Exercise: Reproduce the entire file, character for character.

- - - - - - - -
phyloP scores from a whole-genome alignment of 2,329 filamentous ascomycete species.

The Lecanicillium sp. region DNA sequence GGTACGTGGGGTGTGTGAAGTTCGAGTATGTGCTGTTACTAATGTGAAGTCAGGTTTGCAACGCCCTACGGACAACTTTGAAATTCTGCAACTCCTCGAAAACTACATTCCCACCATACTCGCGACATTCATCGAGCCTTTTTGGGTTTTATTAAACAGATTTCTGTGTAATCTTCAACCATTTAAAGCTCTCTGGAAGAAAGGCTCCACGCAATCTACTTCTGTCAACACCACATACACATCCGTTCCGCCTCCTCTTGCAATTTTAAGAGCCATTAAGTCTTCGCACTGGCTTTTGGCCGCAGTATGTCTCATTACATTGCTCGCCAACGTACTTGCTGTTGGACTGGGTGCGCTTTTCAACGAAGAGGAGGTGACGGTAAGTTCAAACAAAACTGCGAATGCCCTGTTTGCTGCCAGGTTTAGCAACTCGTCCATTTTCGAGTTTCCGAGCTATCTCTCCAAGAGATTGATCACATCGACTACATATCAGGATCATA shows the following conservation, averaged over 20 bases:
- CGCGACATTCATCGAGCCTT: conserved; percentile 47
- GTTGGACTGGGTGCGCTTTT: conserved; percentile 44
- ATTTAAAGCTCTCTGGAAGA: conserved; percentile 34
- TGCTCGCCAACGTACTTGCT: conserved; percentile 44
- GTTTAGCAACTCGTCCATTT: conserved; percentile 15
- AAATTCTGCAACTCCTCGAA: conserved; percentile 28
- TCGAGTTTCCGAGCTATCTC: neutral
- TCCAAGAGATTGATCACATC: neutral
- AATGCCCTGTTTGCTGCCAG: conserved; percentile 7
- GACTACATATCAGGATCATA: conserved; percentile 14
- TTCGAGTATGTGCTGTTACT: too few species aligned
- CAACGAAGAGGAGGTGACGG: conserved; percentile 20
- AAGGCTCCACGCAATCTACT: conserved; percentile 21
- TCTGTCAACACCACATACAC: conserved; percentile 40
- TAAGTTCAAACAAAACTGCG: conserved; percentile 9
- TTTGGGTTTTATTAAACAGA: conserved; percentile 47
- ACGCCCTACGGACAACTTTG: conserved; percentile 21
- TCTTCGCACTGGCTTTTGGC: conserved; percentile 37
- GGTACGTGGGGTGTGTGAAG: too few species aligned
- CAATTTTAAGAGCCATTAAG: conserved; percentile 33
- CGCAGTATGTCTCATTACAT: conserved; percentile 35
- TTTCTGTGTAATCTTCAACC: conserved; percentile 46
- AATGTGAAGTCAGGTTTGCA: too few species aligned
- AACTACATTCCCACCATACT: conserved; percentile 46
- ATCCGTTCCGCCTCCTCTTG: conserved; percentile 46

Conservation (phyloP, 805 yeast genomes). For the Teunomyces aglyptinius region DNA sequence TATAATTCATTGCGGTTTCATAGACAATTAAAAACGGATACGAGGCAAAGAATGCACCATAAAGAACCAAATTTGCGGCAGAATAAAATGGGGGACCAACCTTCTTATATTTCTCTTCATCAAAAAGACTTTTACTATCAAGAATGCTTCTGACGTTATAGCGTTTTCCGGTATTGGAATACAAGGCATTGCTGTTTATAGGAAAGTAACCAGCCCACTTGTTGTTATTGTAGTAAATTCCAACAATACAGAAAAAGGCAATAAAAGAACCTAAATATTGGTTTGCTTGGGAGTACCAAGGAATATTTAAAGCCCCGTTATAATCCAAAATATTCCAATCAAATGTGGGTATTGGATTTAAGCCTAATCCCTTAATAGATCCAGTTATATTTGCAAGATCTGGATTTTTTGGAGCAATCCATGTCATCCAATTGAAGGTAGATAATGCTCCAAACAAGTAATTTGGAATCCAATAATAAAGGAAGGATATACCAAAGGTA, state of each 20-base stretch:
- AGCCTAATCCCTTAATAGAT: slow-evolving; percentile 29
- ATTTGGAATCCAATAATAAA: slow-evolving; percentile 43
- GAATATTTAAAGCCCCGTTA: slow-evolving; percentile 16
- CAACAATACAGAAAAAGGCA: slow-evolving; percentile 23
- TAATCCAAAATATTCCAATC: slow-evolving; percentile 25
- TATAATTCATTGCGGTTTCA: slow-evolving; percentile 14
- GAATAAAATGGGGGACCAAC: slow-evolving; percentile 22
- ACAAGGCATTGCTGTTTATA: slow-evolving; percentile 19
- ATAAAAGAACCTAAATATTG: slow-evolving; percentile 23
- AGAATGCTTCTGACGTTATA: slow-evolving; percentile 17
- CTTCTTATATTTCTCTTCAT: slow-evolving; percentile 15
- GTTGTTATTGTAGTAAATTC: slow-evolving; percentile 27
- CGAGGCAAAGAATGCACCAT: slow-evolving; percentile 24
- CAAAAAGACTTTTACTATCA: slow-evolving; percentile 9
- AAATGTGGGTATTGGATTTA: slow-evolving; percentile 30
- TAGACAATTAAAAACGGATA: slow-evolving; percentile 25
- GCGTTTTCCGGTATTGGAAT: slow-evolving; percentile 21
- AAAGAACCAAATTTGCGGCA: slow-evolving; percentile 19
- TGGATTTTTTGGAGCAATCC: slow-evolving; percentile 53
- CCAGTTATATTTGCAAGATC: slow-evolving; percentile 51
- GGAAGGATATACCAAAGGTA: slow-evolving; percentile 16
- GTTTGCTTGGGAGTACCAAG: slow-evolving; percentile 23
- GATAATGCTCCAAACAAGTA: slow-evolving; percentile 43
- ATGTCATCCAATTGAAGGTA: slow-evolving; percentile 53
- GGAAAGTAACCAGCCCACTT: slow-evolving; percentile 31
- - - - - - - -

phyloP scores from a whole-genome alignment of 2,329 filamentous ascomycete species.

The Lecanicillium sp. region DNA sequence GGTACGTGGGGTGTGTGAAGTTCGAGTATGTGCTGTTACTAATGTGAAGTCAGGTTTGCAACGCCCTACGGACAACTTTGAAATTCTGCAACTCCTCGAAAACTACATTCCCACCATACTCGCGACATTCATCGAGCCTTTTTGGGTTTTATTAAACAGATTTCTGTGTAATCTTCAACCATTTAAAGCTCTCTGGAAGAAAGGCTCCACGCAATCTACTTCTGTCAACACCACATACACATCCGTTCCGCCTCCTCTTGCAATTTTAAGAGCCATTAAGTCTTCGCACTGGCTTTTGGCCGCAGTATGTCTCATTACATTGCTCGCCAACGTACTTGCTGTTGGACTGGGTGCGCTTTTCAACGAAGAGGAGGTGACGGTAAGTTCAAACAAAACTGCGAATGCCCTGTTTGCTGCCAGGTTTAGCAACTCGTCCATTTTCGAGTTTCCGAGCTATCTCTCCAAGAGATTGATCACATCGACTACATATCAGGATCATA shows the following conservation, averaged over 20 bases:
- CGCGACATTCATCGAGCCTT: conserved; percentile 47
- GTTGGACTGGGTGCGCTTTT: conserved; percentile 44
- ATTTAAAGCTCTCTGGAAGA: conserved; percentile 34
- TGCTCGCCAACGTACTTGCT: conserved; percentile 44
- GTTTAGCAACTCGTCCATTT: conserved; percentile 15
- AAATTCTGCAACTCCTCGAA: conserved; percentile 28
- TCGAGTTTCCGAGCTATCTC: neutral
- TCCAAGAGATTGATCACATC: neutral
- AATGCCCTGTTTGCTGCCAG: conserved; percentile 7
- GACTACATATCAGGATCATA: conserved; percentile 14
- TTCGAGTATGTGCTGTTACT: too few species aligned
- CAACGAAGAGGAGGTGACGG: conserved; percentile 20
- AAGGCTCCACGCAATCTACT: conserved; percentile 21
- TCTGTCAACACCACATACAC: conserved; percentile 40
- TAAGTTCAAACAAAACTGCG: conserved; percentile 9
- TTTGGGTTTTATTAAACAGA: conserved; percentile 47
- ACGCCCTACGGACAACTTTG: conserved; percentile 21
- TCTTCGCACTGGCTTTTGGC: conserved; percentile 37
- GGTACGTGGGGTGTGTGAAG: too few species aligned
- CAATTTTAAGAGCCATTAAG: conserved; percentile 33
- CGCAGTATGTCTCATTACAT: conserved; percentile 35
- TTTCTGTGTAATCTTCAACC: conserved; percentile 46
- AATGTGAAGTCAGGTTTGCA: too few species aligned
- AACTACATTCCCACCATACT: conserved; percentile 46
- ATCCGTTCCGCCTCCTCTTG: conserved; percentile 46

Conservation (phyloP, 805 yeast genomes). For the Teunomyces aglyptinius region DNA sequence TATAATTCATTGCGGTTTCATAGACAATTAAAAACGGATACGAGGCAAAGAATGCACCATAAAGAACCAAATTTGCGGCAGAATAAAATGGGGGACCAACCTTCTTATATTTCTCTTCATCAAAAAGACTTTTACTATCAAGAATGCTTCTGACGTTATAGCGTTTTCCGGTATTGGAATACAAGGCATTGCTGTTTATAGGAAAGTAACCAGCCCACTTGTTGTTATTGTAGTAAATTCCAACAATACAGAAAAAGGCAATAAAAGAACCTAAATATTGGTTTGCTTGGGAGTACCAAGGAATATTTAAAGCCCCGTTATAATCCAAAATATTCCAATCAAATGTGGGTATTGGATTTAAGCCTAATCCCTTAATAGATCCAGTTATATTTGCAAGATCTGGATTTTTTGGAGCAATCCATGTCATCCAATTGAAGGTAGATAATGCTCCAAACAAGTAATTTGGAATCCAATAATAAAGGAAGGATATACCAAAGGTA, state of each 20-base stretch:
- AGCCTAATCCCTTAATAGAT: slow-evolving; percentile 29
- ATTTGGAATCCAATAATAAA: slow-evolving; percentile 43
- GAATATTTAAAGCCCCGTTA: slow-evolving; percentile 16
- CAACAATACAGAAAAAGGCA: slow-evolving; percentile 23
- TAATCCAAAATATTCCAATC: slow-evolving; percentile 25
- TATAATTCATTGCGGTTTCA: slow-evolving; percentile 14
- GAATAAAATGGGGGACCAAC: slow-evolving; percentile 22
- ACAAGGCATTGCTGTTTATA: slow-evolving; percentile 19
- ATAAAAGAACCTAAATATTG: slow-evolving; percentile 23
- AGAATGCTTCTGACGTTATA: slow-evolving; percentile 17
- CTTCTTATATTTCTCTTCAT: slow-evolving; percentile 15
- GTTGTTATTGTAGTAAATTC: slow-evolving; percentile 27
- CGAGGCAAAGAATGCACCAT: slow-evolving; percentile 24
- CAAAAAGACTTTTACTATCA: slow-evolving; percentile 9
- AAATGTGGGTATTGGATTTA: slow-evolving; percentile 30
- TAGACAATTAAAAACGGATA: slow-evolving; percentile 25
- GCGTTTTCCGGTATTGGAAT: slow-evolving; percentile 21
- AAAGAACCAAATTTGCGGCA: slow-evolving; percentile 19
- TGGATTTTTTGGAGCAATCC: slow-evolving; percentile 53
- CCAGTTATATTTGCAAGATC: slow-evolving; percentile 51
- GGAAGGATATACCAAAGGTA: slow-evolving; percentile 16
- GTTTGCTTGGGAGTACCAAG: slow-evolving; percentile 23
- GATAATGCTCCAAACAAGTA: slow-evolving; percentile 43
- ATGTCATCCAATTGAAGGTA: slow-evolving; percentile 53
- GGAAAGTAACCAGCCCACTT: slow-evolving; percentile 31